A particularly disturbing example was a 30-day prescription order placed with Rx Depot for Serzone, a powerful anti-depressant drug. An FDA investigator bought a prescription for Serzone to Rx Depot that called for 60 pills, with one pill to be taken twice each day for 30 days. Instead, the investigator received 99 pills of APO-Nefazodone, an unapproved, foreign-manufactured version of the active ingredient in Serzone. In addition, the APO-Nefazodone package did not indicate that more than the prescribed number of pills was sent; instead, the labeling simply instructed the patient to take one pill two times a day. If the patient took the drug as instructed by the package sent from the Canadian pharmacy, he or she could have an increased risk of liver failure, which might be associated with taking the drug for an excessive period.

"Unapproved drugs entering the United States through illegal channels pose a significant threat not only to good prescribing practices, but to the safety and security of the prescription drug supply in the United States," said Dr. McClellan. "FDA does not have the resources necessary to assure the safety of unapproved drugs imported into the United States. A long-distance international scheme that is deliberately out of compliance with U.S. and Canadian laws not only poses risks in itself; it also creates wide channels for criminals who only care about making a fast buck to exploit in bringing unsafe medications into the United States. Unapproved drugs are more likely to be contaminated, counterfeit, contain different amounts of active ingredients, or contain different ingredients altogether. Now more than ever, Americans need effective protections of the safety and integrity of their prescription drugs."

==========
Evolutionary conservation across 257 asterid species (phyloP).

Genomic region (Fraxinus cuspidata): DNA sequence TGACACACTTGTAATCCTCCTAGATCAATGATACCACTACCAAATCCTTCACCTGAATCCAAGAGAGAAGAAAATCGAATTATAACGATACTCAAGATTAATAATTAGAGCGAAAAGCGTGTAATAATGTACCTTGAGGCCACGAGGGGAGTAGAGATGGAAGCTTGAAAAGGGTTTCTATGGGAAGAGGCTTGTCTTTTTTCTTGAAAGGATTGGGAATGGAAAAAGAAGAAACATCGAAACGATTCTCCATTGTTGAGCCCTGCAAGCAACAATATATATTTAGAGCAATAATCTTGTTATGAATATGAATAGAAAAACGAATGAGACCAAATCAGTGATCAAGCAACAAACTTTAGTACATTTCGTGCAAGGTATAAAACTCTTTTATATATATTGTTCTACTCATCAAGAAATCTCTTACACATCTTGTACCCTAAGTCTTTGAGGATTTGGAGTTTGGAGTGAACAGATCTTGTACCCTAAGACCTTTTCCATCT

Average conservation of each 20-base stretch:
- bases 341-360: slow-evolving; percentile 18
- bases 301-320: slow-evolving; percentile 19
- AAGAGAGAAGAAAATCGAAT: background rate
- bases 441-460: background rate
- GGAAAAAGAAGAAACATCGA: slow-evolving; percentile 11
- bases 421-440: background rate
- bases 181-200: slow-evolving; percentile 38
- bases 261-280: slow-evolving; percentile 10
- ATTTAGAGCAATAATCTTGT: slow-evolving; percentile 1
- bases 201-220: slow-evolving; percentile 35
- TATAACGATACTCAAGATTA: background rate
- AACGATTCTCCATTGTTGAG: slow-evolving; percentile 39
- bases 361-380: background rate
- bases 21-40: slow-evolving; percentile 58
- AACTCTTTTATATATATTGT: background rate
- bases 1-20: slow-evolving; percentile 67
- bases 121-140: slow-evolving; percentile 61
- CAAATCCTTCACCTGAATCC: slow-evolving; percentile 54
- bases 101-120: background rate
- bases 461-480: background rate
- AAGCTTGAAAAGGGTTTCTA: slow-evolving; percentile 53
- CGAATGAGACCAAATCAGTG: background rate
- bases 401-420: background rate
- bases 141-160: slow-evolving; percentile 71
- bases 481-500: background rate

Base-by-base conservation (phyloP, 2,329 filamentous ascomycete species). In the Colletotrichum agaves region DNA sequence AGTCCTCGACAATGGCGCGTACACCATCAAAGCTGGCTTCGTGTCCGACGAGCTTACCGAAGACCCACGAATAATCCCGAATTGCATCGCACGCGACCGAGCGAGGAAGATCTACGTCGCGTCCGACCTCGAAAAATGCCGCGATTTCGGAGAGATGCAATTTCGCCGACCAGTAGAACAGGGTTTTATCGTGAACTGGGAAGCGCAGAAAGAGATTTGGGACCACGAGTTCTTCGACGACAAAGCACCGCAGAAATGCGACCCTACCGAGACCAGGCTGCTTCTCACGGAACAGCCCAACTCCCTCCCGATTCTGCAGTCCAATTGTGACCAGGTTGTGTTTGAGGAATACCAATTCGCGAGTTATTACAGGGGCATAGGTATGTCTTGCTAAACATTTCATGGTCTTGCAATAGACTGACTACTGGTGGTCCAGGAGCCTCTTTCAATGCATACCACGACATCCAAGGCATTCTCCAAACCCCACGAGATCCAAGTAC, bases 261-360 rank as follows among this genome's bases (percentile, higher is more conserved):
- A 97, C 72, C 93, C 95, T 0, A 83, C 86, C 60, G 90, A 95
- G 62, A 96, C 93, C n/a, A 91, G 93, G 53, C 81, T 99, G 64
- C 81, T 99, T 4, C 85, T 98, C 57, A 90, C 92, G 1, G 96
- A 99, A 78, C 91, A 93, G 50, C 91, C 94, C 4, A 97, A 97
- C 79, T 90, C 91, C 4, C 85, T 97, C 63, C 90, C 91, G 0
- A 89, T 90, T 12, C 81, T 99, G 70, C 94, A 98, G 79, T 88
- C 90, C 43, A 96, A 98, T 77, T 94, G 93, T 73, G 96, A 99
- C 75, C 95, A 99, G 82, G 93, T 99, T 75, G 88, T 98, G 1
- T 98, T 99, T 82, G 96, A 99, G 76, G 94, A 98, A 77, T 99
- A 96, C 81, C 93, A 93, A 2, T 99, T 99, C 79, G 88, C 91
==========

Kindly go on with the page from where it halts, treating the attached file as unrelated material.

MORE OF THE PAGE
In light of such risks, FDA is alerting the American public to avoid purchasing drugs that come from any source operating outside the safeguards of systems established by the United States and governments of other nations to assure drug effectiveness, safety and purity. Recent attempts by others to introduce counterfeit drugs, controlled substances, drugs that pose special health risks, expired or otherwise subpotent drugs, and seriously mislabeled drugs into the American marketplace underscore the serious public health threats patients face without proper prescription drug safeguards. These safeguards are provided by a comprehensive drug safety system that FDA has developed based on Federal law and in conjunction with many other Federal and state authorities and health professional associations. This system provides critical safety assurances, at every step from drug manufacturing and distribution to appropriate prescribing and patient education, to help make sure that patients get the most benefits and avoid the important risks of prescription drugs.